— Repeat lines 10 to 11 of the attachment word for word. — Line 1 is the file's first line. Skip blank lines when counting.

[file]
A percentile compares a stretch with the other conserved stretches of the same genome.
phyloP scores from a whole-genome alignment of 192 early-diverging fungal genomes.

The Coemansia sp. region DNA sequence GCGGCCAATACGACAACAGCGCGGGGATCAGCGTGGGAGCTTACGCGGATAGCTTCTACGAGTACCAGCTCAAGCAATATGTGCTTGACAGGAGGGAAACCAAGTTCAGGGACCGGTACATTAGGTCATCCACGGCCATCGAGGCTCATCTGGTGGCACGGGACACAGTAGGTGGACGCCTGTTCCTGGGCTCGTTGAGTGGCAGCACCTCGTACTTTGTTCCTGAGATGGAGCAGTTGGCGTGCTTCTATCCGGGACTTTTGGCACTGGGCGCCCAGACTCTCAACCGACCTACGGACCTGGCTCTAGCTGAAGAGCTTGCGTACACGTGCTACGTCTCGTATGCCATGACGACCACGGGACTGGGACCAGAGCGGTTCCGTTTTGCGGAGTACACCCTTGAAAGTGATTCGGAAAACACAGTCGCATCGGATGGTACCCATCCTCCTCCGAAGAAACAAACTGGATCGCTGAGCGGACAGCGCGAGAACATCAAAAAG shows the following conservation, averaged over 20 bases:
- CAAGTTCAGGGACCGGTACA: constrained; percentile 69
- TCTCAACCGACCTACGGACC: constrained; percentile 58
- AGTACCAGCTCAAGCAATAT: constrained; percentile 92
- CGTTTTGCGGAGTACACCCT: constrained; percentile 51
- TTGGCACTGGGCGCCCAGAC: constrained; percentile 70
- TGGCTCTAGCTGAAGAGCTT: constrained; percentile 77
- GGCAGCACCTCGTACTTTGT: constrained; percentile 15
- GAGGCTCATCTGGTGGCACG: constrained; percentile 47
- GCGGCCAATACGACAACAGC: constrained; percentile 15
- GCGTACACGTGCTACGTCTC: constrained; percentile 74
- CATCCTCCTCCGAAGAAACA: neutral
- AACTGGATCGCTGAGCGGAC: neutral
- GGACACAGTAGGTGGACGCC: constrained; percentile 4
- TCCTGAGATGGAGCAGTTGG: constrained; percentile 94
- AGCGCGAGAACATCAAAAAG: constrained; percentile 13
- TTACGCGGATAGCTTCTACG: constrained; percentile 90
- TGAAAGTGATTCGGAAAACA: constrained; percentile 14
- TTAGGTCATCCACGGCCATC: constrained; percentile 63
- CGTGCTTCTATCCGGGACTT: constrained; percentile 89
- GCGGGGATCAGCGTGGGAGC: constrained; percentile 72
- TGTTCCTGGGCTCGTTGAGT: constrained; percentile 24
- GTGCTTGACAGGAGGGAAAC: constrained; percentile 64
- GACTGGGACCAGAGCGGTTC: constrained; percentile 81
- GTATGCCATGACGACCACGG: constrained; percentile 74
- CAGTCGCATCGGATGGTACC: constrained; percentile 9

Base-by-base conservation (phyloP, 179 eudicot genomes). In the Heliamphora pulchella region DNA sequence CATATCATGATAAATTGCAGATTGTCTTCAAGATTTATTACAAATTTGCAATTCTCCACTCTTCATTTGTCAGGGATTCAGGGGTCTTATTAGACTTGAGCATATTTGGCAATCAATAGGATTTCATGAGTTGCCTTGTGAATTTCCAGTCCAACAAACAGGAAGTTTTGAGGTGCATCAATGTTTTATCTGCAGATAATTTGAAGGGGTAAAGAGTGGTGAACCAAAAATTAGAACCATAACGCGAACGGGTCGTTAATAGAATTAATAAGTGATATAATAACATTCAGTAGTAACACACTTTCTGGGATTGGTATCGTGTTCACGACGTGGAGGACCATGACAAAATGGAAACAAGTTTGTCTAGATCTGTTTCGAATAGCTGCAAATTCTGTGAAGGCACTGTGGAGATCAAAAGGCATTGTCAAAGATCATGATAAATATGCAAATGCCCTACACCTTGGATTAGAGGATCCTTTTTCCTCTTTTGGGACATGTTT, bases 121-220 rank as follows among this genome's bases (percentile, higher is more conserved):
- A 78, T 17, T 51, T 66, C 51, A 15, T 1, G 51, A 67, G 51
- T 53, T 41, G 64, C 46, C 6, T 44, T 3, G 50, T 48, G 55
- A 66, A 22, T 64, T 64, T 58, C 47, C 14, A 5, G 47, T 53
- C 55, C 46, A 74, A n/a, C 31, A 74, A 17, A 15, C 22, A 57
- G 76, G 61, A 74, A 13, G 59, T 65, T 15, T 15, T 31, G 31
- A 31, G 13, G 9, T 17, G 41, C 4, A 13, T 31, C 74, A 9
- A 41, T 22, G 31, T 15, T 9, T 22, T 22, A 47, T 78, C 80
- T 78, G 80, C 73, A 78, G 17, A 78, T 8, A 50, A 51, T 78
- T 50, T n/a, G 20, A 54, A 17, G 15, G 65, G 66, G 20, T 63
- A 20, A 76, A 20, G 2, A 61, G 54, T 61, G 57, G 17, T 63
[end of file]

- GGCAGCACCTCGTACTTTGT: constrained; percentile 15
- GAGGCTCATCTGGTGGCACG: constrained; percentile 47